On the working table

Closer, closer

Gracia Haby & Louise Jennison
I think all the world is falling
No longer six feet under
8 page concertina artists' book, inkjet print on Hahnemühle Photo Rag 308gsm, with covers mounted on gold-trimmed board, housed in a printed slipcase on 225gsm Buffalo board
Printed by Arten (covers, pages)
Printed by Bambra Press (slipcase)
(Each an) edition of 6, with an artists' proof

Because all too soon this glorious gallop is over, the work done, ready for release, a closer look at two artists’ books, currently on the working table, in various stages of completion, destined for the ball that is the NGV's Melbourne Art Book Fair. Pulling threads together, seeing parts form a whole, it is a rewarding part of the process. A part that passes too quickly if you don’t take a surveyor’s step back, examining not a building or a property portfolio, but a pair of books in the making, for valuation purposes of a different kind. It is not dissimilar to the installation process, but it is powered by a different kind of urgency.

With gold-trimmed edges for the covers and seams of red between the pages, this pair, related yet independent, follow on from our thoughts expressed in Prattle, scoop, trembling: a flutter of Australian birds (unique state and printed publication).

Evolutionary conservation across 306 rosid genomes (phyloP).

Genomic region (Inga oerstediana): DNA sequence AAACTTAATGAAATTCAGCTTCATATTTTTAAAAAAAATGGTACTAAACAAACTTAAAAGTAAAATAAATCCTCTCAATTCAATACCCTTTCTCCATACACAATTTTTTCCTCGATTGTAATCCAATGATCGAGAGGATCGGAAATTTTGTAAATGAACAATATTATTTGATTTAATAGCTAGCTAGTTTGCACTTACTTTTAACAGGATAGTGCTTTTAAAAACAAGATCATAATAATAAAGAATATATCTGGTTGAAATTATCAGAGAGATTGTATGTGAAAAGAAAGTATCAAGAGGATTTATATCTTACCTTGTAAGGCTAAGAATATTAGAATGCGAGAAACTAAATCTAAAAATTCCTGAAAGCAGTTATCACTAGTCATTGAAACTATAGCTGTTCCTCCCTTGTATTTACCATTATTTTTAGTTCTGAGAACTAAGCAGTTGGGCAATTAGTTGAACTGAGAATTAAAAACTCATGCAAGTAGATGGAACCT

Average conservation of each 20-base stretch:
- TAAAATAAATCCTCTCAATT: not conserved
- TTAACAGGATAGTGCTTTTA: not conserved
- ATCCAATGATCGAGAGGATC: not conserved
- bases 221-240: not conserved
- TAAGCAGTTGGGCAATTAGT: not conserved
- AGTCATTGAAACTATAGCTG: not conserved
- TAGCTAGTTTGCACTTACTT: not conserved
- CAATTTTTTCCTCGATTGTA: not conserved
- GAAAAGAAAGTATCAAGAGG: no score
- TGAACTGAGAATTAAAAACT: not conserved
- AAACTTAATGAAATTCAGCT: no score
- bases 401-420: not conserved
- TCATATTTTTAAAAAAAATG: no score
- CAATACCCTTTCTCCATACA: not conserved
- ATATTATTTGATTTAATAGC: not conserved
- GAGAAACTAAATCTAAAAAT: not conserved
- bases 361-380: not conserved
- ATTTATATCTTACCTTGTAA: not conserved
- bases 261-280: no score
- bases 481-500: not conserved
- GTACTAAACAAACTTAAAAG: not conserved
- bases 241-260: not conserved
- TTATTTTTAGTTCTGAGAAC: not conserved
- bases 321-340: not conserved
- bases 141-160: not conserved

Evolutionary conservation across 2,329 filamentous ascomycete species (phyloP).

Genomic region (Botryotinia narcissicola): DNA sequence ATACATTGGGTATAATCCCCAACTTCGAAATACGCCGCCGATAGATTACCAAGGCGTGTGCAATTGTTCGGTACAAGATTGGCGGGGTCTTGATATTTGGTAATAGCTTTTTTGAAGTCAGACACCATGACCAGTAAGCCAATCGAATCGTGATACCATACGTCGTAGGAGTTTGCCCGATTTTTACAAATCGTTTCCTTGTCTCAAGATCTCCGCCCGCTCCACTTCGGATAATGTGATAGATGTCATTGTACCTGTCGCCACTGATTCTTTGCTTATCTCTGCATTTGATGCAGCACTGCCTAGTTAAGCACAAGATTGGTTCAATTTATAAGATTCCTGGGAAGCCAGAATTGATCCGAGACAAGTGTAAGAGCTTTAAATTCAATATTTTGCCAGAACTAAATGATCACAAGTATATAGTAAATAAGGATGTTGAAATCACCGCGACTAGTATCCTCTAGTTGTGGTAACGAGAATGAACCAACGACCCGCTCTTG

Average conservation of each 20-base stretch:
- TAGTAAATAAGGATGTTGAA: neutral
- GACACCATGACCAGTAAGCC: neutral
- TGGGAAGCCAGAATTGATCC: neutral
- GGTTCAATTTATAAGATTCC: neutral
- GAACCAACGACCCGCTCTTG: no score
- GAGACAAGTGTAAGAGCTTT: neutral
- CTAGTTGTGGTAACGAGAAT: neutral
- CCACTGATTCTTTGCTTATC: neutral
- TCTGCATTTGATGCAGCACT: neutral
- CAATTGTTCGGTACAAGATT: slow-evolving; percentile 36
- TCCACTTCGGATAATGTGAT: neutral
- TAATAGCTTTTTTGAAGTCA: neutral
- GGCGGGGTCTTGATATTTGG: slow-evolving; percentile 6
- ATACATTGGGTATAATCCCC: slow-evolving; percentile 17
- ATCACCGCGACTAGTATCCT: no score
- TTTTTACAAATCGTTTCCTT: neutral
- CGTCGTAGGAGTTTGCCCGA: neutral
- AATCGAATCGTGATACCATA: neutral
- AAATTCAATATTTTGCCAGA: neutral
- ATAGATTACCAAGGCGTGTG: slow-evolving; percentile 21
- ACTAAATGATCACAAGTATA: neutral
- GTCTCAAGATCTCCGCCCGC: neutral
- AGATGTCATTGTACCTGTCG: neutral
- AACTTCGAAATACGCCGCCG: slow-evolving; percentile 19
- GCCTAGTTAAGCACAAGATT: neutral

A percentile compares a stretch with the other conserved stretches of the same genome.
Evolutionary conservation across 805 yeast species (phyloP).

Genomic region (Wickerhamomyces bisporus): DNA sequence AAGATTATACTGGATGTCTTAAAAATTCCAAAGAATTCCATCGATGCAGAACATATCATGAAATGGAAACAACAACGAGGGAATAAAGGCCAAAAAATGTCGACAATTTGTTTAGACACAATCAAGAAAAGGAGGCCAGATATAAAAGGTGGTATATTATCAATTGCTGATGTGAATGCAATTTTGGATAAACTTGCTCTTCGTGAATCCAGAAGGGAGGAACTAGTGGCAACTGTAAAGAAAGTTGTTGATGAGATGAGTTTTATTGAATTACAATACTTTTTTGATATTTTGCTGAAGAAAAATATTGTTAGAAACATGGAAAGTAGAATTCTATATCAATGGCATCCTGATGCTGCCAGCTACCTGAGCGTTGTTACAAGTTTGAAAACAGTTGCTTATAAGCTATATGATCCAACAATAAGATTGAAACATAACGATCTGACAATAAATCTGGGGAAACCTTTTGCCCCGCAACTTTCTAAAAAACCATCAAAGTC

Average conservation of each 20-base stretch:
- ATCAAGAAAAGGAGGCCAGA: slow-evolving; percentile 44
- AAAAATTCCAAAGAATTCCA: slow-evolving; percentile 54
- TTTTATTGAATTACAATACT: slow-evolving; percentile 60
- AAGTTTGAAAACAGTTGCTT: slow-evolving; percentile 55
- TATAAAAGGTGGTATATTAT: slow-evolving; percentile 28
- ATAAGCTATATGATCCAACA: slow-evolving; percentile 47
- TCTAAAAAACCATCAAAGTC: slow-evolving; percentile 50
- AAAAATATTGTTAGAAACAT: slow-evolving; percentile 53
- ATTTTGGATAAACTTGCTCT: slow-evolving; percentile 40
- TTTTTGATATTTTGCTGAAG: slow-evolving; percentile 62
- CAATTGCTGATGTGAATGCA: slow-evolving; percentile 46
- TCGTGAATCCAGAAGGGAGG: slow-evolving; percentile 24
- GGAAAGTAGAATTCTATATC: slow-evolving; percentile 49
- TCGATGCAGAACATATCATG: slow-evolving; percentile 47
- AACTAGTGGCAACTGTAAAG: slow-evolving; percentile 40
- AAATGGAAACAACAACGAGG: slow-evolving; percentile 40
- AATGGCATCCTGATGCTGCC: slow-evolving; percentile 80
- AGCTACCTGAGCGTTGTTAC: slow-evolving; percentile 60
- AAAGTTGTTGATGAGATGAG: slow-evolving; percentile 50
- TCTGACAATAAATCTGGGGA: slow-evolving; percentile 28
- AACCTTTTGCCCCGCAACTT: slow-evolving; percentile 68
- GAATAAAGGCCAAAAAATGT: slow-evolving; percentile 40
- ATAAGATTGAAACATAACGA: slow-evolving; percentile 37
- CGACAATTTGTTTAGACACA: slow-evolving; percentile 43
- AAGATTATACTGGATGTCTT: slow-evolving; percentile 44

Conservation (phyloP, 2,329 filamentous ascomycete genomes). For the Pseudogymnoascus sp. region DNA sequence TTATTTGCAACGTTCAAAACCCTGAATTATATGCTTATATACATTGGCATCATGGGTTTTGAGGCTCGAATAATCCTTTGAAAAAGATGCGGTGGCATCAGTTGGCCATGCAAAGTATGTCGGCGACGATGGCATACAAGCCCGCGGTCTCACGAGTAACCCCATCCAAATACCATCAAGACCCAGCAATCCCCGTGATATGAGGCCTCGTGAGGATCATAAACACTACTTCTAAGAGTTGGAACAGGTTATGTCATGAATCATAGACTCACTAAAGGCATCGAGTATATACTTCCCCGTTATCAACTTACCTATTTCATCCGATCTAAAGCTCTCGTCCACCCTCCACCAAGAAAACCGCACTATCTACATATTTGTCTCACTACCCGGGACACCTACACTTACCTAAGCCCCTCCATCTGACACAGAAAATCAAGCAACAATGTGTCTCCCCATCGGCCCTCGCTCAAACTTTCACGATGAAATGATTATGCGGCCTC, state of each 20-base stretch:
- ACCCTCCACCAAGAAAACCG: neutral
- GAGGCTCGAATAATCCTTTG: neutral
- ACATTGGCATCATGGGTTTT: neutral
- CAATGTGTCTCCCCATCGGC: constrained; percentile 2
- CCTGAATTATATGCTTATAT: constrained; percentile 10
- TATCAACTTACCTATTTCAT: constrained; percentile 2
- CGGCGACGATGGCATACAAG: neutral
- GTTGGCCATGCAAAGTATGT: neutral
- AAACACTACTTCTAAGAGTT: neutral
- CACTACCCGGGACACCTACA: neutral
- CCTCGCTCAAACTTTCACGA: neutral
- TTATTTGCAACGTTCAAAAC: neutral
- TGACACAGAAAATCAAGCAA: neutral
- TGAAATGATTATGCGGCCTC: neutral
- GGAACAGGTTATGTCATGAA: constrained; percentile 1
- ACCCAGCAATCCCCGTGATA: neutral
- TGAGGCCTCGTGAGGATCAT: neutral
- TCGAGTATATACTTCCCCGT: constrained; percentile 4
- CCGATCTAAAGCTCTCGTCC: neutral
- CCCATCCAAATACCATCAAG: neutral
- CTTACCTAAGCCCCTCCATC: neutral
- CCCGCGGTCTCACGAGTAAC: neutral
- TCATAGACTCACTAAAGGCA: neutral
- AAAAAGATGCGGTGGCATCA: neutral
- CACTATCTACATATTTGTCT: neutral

I think all the world is falling

“I think all the world is falling” (Kylling Kluk, Just Mathias Thiele, 1823)    

Where there was earth, there was sky. And soil and toil was where the sky was. Topsy turvy. Switched around. In the blink of an eye.

Where there was water, there also was earth. And instead of the sound of birds calling, there was the white noise hum of standby power. It was familiar. Yet it was out of sorts. It was a left foot crammed into the right shoe.

It was day and lights, not day and night. It was fenced in, thumbing its nose at Cole Porter. It hobbled over Henny Penny’s fallen sky.

I think all the world has fallen. And it was long ago.

Gracia Haby and Louise Jennison, I think all the world is falling, 2017, artists’ book


No longer six feet under

The sea had risen, forming new tidal marks around the trunks of buildings. It had bleached the foliage of the trees. It had taken the colour from the wings of birds, butterflies, and moths, also, making a fable of my pocket.

As I had slept, Atlantis rose, or so it seemed. Bringing with it a band of subterranean garden-hose sea snakes and rusted shopping trolley chariots. Ring pulls, wrappers, waste, and gelato spoons too.

As what was sunken now bobbed to the surface, I sought to crown a fallen rodent burning in the light, but my eyes alighted on the gleam of a beer cap masquerading as a coin.

Minding the sludge, I had slipped the hook. I pulled the neck of my t-shirt back in place, and gambolled ever onwards.


Gracia Haby and Louise Jennison, No longer six feet below, 2017, artists’ book


Melbourne Art Book Fair
National Gallery of Victoria
Thursday 16th – Sunday 19th March, 2017


Image credit: Gracia Haby and Louise Jennison, I think all the world is falling (detail), 2017, artists’ book